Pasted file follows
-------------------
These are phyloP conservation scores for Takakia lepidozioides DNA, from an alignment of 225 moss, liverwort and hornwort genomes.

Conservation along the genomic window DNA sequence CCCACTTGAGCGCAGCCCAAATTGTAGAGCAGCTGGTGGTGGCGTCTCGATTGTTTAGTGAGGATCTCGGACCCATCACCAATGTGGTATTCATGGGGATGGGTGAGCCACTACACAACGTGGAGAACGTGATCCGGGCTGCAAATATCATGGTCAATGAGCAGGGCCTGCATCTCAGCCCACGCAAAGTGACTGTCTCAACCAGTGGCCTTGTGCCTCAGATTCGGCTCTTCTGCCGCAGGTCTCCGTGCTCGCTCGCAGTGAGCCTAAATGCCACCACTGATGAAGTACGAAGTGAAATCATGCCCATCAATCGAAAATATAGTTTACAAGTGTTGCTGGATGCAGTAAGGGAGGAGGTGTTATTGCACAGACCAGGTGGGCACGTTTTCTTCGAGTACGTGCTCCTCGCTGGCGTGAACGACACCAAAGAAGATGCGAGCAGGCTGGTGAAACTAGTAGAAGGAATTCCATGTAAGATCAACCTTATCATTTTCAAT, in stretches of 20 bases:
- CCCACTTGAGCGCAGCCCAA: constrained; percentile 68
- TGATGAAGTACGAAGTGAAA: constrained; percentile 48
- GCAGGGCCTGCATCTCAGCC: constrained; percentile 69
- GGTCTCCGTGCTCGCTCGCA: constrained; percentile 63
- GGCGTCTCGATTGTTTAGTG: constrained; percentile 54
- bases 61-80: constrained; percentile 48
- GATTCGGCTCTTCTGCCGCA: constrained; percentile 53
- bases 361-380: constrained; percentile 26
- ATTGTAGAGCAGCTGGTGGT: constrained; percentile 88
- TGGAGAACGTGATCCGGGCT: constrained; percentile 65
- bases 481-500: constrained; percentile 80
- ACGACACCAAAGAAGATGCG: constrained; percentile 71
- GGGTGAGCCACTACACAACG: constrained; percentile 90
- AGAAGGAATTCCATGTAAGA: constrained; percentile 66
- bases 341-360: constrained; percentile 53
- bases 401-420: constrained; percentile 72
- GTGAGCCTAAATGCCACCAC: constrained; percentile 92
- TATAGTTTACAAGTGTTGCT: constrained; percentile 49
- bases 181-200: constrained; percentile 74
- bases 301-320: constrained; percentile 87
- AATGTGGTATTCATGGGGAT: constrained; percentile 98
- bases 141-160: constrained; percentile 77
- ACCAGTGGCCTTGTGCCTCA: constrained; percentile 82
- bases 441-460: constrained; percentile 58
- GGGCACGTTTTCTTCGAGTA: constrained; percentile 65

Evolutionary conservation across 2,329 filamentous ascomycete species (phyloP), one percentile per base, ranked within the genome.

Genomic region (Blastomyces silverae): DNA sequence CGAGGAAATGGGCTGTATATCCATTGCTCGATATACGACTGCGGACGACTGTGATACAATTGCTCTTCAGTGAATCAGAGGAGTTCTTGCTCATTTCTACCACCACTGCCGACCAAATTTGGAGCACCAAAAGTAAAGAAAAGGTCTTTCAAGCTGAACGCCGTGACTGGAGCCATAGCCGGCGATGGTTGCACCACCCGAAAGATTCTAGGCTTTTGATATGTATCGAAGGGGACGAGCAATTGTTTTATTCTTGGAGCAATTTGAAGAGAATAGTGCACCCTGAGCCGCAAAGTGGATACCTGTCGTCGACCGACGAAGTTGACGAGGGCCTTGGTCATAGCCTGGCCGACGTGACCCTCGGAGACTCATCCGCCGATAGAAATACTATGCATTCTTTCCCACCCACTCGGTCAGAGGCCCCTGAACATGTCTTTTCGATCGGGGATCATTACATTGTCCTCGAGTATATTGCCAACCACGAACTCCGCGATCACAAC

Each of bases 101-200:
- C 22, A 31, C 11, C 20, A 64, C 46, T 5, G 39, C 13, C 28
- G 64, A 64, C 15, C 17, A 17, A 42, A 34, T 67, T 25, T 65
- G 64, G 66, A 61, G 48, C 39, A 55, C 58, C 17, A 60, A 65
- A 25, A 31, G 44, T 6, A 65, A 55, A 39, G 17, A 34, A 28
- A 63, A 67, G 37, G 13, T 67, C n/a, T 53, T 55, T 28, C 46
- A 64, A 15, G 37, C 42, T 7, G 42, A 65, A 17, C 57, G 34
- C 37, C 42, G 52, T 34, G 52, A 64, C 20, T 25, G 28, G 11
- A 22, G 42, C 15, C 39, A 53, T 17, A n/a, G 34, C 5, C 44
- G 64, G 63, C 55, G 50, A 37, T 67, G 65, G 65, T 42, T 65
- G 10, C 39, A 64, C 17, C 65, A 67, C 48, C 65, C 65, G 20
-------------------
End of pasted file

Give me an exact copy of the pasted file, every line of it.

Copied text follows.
These are phyloP conservation scores for Takakia lepidozioides DNA, from an alignment of 225 moss, liverwort and hornwort genomes.

Conservation along the genomic window DNA sequence CCCACTTGAGCGCAGCCCAAATTGTAGAGCAGCTGGTGGTGGCGTCTCGATTGTTTAGTGAGGATCTCGGACCCATCACCAATGTGGTATTCATGGGGATGGGTGAGCCACTACACAACGTGGAGAACGTGATCCGGGCTGCAAATATCATGGTCAATGAGCAGGGCCTGCATCTCAGCCCACGCAAAGTGACTGTCTCAACCAGTGGCCTTGTGCCTCAGATTCGGCTCTTCTGCCGCAGGTCTCCGTGCTCGCTCGCAGTGAGCCTAAATGCCACCACTGATGAAGTACGAAGTGAAATCATGCCCATCAATCGAAAATATAGTTTACAAGTGTTGCTGGATGCAGTAAGGGAGGAGGTGTTATTGCACAGACCAGGTGGGCACGTTTTCTTCGAGTACGTGCTCCTCGCTGGCGTGAACGACACCAAAGAAGATGCGAGCAGGCTGGTGAAACTAGTAGAAGGAATTCCATGTAAGATCAACCTTATCATTTTCAAT, in stretches of 20 bases:
- CCCACTTGAGCGCAGCCCAA: constrained; percentile 68
- TGATGAAGTACGAAGTGAAA: constrained; percentile 48
- GCAGGGCCTGCATCTCAGCC: constrained; percentile 69
- GGTCTCCGTGCTCGCTCGCA: constrained; percentile 63
- GGCGTCTCGATTGTTTAGTG: constrained; percentile 54
- bases 61-80: constrained; percentile 48
- GATTCGGCTCTTCTGCCGCA: constrained; percentile 53
- bases 361-380: constrained; percentile 26
- ATTGTAGAGCAGCTGGTGGT: constrained; percentile 88
- TGGAGAACGTGATCCGGGCT: constrained; percentile 65
- bases 481-500: constrained; percentile 80
- ACGACACCAAAGAAGATGCG: constrained; percentile 71
- GGGTGAGCCACTACACAACG: constrained; percentile 90
- AGAAGGAATTCCATGTAAGA: constrained; percentile 66
- bases 341-360: constrained; percentile 53
- bases 401-420: constrained; percentile 72
- GTGAGCCTAAATGCCACCAC: constrained; percentile 92
- TATAGTTTACAAGTGTTGCT: constrained; percentile 49
- bases 181-200: constrained; percentile 74
- bases 301-320: constrained; percentile 87
- AATGTGGTATTCATGGGGAT: constrained; percentile 98
- bases 141-160: constrained; percentile 77
- ACCAGTGGCCTTGTGCCTCA: constrained; percentile 82
- bases 441-460: constrained; percentile 58
- GGGCACGTTTTCTTCGAGTA: constrained; percentile 65

Evolutionary conservation across 2,329 filamentous ascomycete species (phyloP), one percentile per base, ranked within the genome.

Genomic region (Blastomyces silverae): DNA sequence CGAGGAAATGGGCTGTATATCCATTGCTCGATATACGACTGCGGACGACTGTGATACAATTGCTCTTCAGTGAATCAGAGGAGTTCTTGCTCATTTCTACCACCACTGCCGACCAAATTTGGAGCACCAAAAGTAAAGAAAAGGTCTTTCAAGCTGAACGCCGTGACTGGAGCCATAGCCGGCGATGGTTGCACCACCCGAAAGATTCTAGGCTTTTGATATGTATCGAAGGGGACGAGCAATTGTTTTATTCTTGGAGCAATTTGAAGAGAATAGTGCACCCTGAGCCGCAAAGTGGATACCTGTCGTCGACCGACGAAGTTGACGAGGGCCTTGGTCATAGCCTGGCCGACGTGACCCTCGGAGACTCATCCGCCGATAGAAATACTATGCATTCTTTCCCACCCACTCGGTCAGAGGCCCCTGAACATGTCTTTTCGATCGGGGATCATTACATTGTCCTCGAGTATATTGCCAACCACGAACTCCGCGATCACAAC

Each of bases 101-200:
- C 22, A 31, C 11, C 20, A 64, C 46, T 5, G 39, C 13, C 28
- G 64, A 64, C 15, C 17, A 17, A 42, A 34, T 67, T 25, T 65
- G 64, G 66, A 61, G 48, C 39, A 55, C 58, C 17, A 60, A 65
- A 25, A 31, G 44, T 6, A 65, A 55, A 39, G 17, A 34, A 28
- A 63, A 67, G 37, G 13, T 67, C n/a, T 53, T 55, T 28, C 46
- A 64, A 15, G 37, C 42, T 7, G 42, A 65, A 17, C 57, G 34
- C 37, C 42, G 52, T 34, G 52, A 64, C 20, T 25, G 28, G 11
- A 22, G 42, C 15, C 39, A 53, T 17, A n/a, G 34, C 5, C 44
- G 64, G 63, C 55, G 50, A 37, T 67, G 65, G 65, T 42, T 65
- G 10, C 39, A 64, C 17, C 65, A 67, C 48, C 65, C 65, G 20